Franchise point guard Tony Parker, who spent 17 seasons with the San Antonio Spurs, is hyped about the release of parts five and six of The Last Dance.
As the basketball world patiently aways the next installment of The Last Dance, the most insightful, in-depth look at Michael Jordan and the 1998 Chicago Bulls, former San Antonio Spurs Finals MVP Tony Parker can’t contain his excitement.
It’s well documented that TP9 is a diehard fan of the great Michael Jordan. As a matter of fact, he’s so much of an MJ superfan that he left what he considers to be his home in the River City to go and sign with the Charlotte Hornets for one season before his retirement. For those of you who don’t know, Jordan owns the Hornets and remains active in the day-to-day ongoings for what the franchise coins as “Buzz City.”
Being that Tony is one of the biggest Jordan stans alive, the Spurs legend took to Instagram on Saturday night wearing a retro Jordan jersey to get hyped over the next installment of episodes.
Tony even added some swagger to his excitement, hitting the ‘Crank That’ dance popularized by Soulja Boy in the mid-2000s. If you look closely, you can see one of Tony’s most beloved Spurs jerseys hanging up behind him with “Los Spurs” and No. 9 draped across the front.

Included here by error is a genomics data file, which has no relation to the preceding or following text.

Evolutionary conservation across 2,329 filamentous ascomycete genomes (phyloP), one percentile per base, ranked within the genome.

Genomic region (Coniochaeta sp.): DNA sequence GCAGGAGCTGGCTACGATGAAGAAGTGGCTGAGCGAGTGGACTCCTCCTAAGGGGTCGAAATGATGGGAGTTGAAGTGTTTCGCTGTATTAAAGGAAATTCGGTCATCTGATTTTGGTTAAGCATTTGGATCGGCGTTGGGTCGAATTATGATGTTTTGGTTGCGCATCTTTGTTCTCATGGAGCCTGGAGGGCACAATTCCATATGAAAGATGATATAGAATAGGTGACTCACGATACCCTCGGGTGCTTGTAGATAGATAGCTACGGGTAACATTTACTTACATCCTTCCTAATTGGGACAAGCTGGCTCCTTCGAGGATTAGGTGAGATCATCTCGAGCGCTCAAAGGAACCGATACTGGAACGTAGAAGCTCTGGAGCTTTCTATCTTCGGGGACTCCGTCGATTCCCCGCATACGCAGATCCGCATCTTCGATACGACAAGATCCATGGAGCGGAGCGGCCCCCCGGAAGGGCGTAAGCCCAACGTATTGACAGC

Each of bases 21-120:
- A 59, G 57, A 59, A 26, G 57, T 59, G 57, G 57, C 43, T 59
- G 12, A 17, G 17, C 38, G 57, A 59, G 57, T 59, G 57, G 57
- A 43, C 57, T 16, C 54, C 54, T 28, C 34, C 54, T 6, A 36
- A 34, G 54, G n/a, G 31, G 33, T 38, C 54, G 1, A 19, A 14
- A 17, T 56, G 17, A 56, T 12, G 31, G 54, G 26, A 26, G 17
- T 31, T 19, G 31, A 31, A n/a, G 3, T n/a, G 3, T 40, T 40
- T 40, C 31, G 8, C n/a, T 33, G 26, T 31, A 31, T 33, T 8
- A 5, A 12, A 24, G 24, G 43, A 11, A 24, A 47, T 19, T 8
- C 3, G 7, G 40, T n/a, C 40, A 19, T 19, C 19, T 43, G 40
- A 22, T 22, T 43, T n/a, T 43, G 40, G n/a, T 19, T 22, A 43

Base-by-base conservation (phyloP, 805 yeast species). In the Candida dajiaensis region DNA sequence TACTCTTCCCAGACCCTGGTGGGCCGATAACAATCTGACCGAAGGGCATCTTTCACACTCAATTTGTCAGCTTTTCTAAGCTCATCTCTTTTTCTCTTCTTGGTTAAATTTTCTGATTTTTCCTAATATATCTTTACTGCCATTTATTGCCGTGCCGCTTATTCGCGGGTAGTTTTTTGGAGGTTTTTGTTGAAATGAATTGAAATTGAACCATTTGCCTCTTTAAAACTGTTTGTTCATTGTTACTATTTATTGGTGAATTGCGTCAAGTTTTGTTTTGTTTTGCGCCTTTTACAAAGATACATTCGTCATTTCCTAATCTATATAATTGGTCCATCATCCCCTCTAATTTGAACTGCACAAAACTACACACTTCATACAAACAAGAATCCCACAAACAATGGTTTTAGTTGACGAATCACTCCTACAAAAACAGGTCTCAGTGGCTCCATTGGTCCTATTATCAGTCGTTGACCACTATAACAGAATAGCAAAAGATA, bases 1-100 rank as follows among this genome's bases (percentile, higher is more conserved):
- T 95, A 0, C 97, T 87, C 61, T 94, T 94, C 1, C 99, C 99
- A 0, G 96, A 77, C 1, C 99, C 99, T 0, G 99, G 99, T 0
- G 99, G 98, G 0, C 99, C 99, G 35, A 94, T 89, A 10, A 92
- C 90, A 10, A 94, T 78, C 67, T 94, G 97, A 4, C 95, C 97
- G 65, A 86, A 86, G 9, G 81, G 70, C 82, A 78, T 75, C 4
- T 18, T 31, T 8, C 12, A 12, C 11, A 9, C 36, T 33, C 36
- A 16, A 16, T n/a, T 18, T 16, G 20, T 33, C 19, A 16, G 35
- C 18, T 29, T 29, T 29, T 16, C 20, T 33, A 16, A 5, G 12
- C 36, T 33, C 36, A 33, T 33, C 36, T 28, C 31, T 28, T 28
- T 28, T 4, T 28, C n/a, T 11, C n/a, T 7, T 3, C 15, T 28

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Parker’s jersey number was retired earlier this season after a 113-109 loss to the Memphis Grizzlies in a heartfelt ceremony, making him the last of the Spurs’ Big Three to have his number lifted into the rafters. Being that he was the youngest of the three, Parker knew that the Spurs were trending younger and had already passed the torch on to current starting point guard Dejounte Murray, who learned a lot playing under the Frenchman.
Watching him play during the height of his powers, Parker’s playstyle has Jordan written all over it. Though he wasn’t a fraction of the athlete that MJ was in his playing days, Parker showed no fear when taking on even the toughest of matchups. He attacked the basket with vigor, twirling hid body around defenders and contorting to get his shot off with the odds stacked against him.
Furthermore, Parker’s mid-range jumper, especially the pull-up, was pristine. Jordan was one of the most prolific two-point jump shooters to ever play with his signature fadeaway being the apple of young basketball fan’s eyes between the late eighties through the entirety of the nineties.
Just like Tony will be, the basketball community will gather around the TV on Sunday night to watch the rest of the gripping tale of Jordan and his Bulls.